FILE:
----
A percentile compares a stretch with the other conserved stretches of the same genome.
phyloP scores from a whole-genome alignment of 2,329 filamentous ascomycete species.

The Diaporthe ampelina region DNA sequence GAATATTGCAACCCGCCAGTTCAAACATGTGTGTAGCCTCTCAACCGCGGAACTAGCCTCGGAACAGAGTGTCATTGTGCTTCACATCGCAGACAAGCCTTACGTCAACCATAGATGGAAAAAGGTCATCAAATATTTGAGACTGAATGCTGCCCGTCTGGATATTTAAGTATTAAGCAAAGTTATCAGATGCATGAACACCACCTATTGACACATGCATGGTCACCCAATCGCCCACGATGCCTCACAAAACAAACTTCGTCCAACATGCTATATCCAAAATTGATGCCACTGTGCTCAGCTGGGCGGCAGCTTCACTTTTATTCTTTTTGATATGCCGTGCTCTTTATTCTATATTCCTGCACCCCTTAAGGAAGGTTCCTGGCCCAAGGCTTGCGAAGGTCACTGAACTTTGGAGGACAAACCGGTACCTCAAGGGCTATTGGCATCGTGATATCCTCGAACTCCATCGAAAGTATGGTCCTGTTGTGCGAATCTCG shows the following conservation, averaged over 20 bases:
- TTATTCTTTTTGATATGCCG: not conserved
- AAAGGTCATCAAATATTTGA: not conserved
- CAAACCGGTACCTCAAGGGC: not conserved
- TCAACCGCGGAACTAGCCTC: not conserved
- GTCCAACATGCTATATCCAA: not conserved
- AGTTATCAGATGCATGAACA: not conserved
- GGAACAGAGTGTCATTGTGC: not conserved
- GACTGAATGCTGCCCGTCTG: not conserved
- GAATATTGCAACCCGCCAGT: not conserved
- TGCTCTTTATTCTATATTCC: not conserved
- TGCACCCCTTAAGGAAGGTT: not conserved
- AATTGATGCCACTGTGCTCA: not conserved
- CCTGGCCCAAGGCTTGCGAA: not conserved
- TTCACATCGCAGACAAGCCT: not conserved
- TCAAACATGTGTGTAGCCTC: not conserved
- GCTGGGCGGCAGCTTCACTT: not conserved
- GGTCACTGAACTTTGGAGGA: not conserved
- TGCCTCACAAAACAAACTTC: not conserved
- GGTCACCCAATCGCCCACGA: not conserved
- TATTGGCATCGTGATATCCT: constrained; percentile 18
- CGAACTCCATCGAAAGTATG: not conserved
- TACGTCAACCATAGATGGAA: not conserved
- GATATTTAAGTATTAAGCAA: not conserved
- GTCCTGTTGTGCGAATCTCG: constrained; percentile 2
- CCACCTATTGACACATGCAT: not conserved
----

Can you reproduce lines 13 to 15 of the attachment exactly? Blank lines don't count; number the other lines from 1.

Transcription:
- TGCTCTTTATTCTATATTCC: not conserved
- TGCACCCCTTAAGGAAGGTT: not conserved
- AATTGATGCCACTGTGCTCA: not conserved